U.S. tax code is “full of corporate loopholes that makes it perfectly legal for companies to avoid paying their fair share.”
— President Obama, May 4
By Robert J. Samuelson
The Washington Post
Like it or not, ours is a world of multinational companies. Almost all of America’s brand-name firms (Coca-Cola, IBM, Microsoft, Caterpillar) are multinationals, and the process works both ways. In 2006, the U.S. operations of foreign firms employed 5.3 million workers. Fiat’s looming takeover of Chrysler reminds us again that much business is transnational.
For most people, the multinational company is a troubling concept. Loyalty matters. We like to think that “our companies” serve the broad national interest rather than just scouring the world for the cheapest labor, the laxest regulations and the lowest taxes. And the tax issue is especially vexing: How should multinationals be taxed on the profits they make outside their home countries?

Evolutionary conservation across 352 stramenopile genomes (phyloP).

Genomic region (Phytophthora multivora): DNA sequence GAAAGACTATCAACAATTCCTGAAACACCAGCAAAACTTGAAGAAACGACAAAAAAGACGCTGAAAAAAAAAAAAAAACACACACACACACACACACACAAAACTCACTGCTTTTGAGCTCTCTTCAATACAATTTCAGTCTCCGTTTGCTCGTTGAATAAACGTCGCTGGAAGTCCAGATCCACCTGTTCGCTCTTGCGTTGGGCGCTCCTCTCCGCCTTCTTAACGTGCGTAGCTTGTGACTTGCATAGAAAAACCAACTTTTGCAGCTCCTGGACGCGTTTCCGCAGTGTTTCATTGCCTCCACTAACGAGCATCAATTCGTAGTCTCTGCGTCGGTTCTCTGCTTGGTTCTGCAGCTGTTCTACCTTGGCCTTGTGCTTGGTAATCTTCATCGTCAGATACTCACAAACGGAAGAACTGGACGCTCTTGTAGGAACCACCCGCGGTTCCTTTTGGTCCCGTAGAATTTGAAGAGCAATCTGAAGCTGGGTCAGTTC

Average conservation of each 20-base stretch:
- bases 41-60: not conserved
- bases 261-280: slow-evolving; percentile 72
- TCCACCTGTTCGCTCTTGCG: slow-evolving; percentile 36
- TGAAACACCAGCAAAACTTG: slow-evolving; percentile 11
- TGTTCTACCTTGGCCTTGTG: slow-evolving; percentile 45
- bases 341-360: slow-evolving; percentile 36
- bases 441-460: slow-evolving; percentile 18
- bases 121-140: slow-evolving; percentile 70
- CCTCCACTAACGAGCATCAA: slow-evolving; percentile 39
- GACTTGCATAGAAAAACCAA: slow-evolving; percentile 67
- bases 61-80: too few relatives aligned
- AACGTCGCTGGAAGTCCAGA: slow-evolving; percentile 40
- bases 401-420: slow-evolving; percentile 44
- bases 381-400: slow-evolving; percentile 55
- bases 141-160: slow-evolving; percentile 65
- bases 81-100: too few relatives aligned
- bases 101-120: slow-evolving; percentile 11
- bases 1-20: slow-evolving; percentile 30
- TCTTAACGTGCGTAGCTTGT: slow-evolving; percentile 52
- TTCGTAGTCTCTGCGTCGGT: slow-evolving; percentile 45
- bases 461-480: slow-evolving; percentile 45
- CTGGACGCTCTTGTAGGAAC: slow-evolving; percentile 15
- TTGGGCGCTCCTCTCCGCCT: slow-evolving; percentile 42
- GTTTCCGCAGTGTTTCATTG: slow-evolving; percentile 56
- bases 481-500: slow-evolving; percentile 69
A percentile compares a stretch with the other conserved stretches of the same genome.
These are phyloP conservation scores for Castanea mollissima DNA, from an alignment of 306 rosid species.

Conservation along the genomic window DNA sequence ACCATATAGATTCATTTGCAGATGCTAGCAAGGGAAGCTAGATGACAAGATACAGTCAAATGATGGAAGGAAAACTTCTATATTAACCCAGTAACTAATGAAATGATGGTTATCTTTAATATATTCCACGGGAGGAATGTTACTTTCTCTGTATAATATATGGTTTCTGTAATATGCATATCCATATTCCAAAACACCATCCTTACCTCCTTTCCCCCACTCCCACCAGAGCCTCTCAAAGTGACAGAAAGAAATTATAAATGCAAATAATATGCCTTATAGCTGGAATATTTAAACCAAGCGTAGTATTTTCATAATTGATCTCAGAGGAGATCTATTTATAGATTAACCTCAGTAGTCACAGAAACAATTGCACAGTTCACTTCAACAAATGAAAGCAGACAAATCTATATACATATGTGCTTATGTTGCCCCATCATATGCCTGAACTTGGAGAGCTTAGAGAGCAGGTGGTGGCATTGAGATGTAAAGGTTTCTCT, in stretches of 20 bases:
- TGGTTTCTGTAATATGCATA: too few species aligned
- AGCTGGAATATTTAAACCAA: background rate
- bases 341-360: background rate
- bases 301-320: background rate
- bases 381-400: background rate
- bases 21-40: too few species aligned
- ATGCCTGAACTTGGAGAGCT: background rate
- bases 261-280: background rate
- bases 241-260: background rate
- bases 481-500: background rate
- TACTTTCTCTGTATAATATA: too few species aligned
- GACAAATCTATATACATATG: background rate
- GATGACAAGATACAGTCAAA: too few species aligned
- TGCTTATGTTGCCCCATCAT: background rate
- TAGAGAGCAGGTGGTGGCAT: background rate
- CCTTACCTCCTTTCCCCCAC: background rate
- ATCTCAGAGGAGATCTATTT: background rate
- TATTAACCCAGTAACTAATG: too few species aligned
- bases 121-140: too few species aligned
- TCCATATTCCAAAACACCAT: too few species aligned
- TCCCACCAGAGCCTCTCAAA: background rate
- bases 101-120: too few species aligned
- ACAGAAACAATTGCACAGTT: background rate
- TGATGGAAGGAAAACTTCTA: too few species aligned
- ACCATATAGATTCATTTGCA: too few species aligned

Listen to President Obama, and the status quo seems a cesspool. Pervasive “loopholes” engineered by “well-connected lobbyists” allow U.S. multinationals to skirt American taxes and outsource jobs to low-tax countries. So the president proposes plugging loopholes. Some jobs will return to the United States, he said, and U.S. tax coffers will grow by $210 billion over the next decade.
Sounds great — and that’s how the story played. “Obama Targets Overseas Tax Dodge,” headlined The Post. But the reality is murkier; the president’s accusatory rhetoric perpetuates many myths.